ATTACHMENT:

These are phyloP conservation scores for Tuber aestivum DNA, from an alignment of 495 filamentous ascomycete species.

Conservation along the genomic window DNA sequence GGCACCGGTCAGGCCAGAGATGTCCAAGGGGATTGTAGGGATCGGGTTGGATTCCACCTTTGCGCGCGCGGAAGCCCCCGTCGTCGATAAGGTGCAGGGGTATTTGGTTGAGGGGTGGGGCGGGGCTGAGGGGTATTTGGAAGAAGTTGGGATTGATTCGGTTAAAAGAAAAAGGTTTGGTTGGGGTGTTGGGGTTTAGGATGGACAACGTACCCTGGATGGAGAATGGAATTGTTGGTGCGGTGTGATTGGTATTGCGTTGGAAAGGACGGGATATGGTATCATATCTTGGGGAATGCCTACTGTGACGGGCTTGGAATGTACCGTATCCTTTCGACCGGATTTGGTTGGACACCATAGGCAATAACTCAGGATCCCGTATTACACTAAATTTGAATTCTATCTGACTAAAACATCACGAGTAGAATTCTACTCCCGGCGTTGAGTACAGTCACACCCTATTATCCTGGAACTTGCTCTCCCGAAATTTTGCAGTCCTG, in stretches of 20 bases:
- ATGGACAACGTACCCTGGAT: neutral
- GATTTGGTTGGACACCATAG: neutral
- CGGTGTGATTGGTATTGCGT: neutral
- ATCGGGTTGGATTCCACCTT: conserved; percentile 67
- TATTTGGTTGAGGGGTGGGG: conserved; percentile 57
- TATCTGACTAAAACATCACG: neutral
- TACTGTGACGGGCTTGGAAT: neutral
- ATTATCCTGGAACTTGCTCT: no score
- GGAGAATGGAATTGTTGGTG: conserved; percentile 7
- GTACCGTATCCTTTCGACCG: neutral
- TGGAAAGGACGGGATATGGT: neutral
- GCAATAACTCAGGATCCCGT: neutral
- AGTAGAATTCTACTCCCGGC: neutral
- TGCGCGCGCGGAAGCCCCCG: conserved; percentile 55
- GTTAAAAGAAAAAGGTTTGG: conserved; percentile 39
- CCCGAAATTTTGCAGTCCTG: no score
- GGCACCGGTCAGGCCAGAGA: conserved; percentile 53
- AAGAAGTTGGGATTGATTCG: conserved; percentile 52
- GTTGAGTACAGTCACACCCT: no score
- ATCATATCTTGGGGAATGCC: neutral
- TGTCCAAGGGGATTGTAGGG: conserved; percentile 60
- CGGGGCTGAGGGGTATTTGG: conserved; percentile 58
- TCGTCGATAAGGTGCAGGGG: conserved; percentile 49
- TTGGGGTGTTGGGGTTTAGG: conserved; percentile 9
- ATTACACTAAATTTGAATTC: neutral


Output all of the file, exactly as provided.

These are phyloP conservation scores for Tuber aestivum DNA, from an alignment of 495 filamentous ascomycete species.

Conservation along the genomic window DNA sequence GGCACCGGTCAGGCCAGAGATGTCCAAGGGGATTGTAGGGATCGGGTTGGATTCCACCTTTGCGCGCGCGGAAGCCCCCGTCGTCGATAAGGTGCAGGGGTATTTGGTTGAGGGGTGGGGCGGGGCTGAGGGGTATTTGGAAGAAGTTGGGATTGATTCGGTTAAAAGAAAAAGGTTTGGTTGGGGTGTTGGGGTTTAGGATGGACAACGTACCCTGGATGGAGAATGGAATTGTTGGTGCGGTGTGATTGGTATTGCGTTGGAAAGGACGGGATATGGTATCATATCTTGGGGAATGCCTACTGTGACGGGCTTGGAATGTACCGTATCCTTTCGACCGGATTTGGTTGGACACCATAGGCAATAACTCAGGATCCCGTATTACACTAAATTTGAATTCTATCTGACTAAAACATCACGAGTAGAATTCTACTCCCGGCGTTGAGTACAGTCACACCCTATTATCCTGGAACTTGCTCTCCCGAAATTTTGCAGTCCTG, in stretches of 20 bases:
- ATGGACAACGTACCCTGGAT: neutral
- GATTTGGTTGGACACCATAG: neutral
- CGGTGTGATTGGTATTGCGT: neutral
- ATCGGGTTGGATTCCACCTT: conserved; percentile 67
- TATTTGGTTGAGGGGTGGGG: conserved; percentile 57
- TATCTGACTAAAACATCACG: neutral
- TACTGTGACGGGCTTGGAAT: neutral
- ATTATCCTGGAACTTGCTCT: no score
- GGAGAATGGAATTGTTGGTG: conserved; percentile 7
- GTACCGTATCCTTTCGACCG: neutral
- TGGAAAGGACGGGATATGGT: neutral
- GCAATAACTCAGGATCCCGT: neutral
- AGTAGAATTCTACTCCCGGC: neutral
- TGCGCGCGCGGAAGCCCCCG: conserved; percentile 55
- GTTAAAAGAAAAAGGTTTGG: conserved; percentile 39
- CCCGAAATTTTGCAGTCCTG: no score
- GGCACCGGTCAGGCCAGAGA: conserved; percentile 53
- AAGAAGTTGGGATTGATTCG: conserved; percentile 52
- GTTGAGTACAGTCACACCCT: no score
- ATCATATCTTGGGGAATGCC: neutral
- TGTCCAAGGGGATTGTAGGG: conserved; percentile 60
- CGGGGCTGAGGGGTATTTGG: conserved; percentile 58
- TCGTCGATAAGGTGCAGGGG: conserved; percentile 49
- TTGGGGTGTTGGGGTTTAGG: conserved; percentile 9
- ATTACACTAAATTTGAATTC: neutral